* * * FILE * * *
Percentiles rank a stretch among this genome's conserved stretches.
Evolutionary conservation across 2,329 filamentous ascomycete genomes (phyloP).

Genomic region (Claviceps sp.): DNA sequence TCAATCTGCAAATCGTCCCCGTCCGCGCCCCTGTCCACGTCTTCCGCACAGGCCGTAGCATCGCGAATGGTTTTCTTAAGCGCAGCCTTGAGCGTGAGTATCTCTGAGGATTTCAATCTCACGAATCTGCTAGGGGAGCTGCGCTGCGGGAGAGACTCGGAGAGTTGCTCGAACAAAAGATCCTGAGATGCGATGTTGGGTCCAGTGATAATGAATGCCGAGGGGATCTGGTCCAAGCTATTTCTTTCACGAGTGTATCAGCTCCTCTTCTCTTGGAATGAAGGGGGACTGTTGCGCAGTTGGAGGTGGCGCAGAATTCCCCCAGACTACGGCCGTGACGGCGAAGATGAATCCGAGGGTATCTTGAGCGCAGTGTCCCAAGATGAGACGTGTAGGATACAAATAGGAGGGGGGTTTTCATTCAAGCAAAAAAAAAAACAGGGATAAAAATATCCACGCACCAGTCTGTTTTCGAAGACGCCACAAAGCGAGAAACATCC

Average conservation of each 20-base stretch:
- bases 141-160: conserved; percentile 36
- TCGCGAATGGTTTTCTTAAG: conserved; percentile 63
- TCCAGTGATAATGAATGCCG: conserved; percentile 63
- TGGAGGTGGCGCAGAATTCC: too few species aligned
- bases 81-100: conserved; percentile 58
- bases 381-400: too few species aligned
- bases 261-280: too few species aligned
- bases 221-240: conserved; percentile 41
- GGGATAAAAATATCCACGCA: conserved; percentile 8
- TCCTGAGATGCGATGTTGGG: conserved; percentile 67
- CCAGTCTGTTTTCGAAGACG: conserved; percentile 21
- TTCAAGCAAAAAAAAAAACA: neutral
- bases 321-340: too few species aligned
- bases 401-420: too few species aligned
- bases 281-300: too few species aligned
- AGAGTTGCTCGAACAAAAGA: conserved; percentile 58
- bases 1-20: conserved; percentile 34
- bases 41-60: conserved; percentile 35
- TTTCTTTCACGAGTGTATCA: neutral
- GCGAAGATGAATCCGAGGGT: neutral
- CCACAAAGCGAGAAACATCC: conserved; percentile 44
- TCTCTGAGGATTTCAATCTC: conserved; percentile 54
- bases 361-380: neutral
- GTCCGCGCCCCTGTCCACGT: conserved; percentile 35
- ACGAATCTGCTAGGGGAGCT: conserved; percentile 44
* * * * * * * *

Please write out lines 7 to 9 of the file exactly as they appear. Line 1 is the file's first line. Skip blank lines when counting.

- TCCAGTGATAATGAATGCCG: conserved; percentile 63
- TGGAGGTGGCGCAGAATTCC: too few species aligned
- bases 81-100: conserved; percentile 58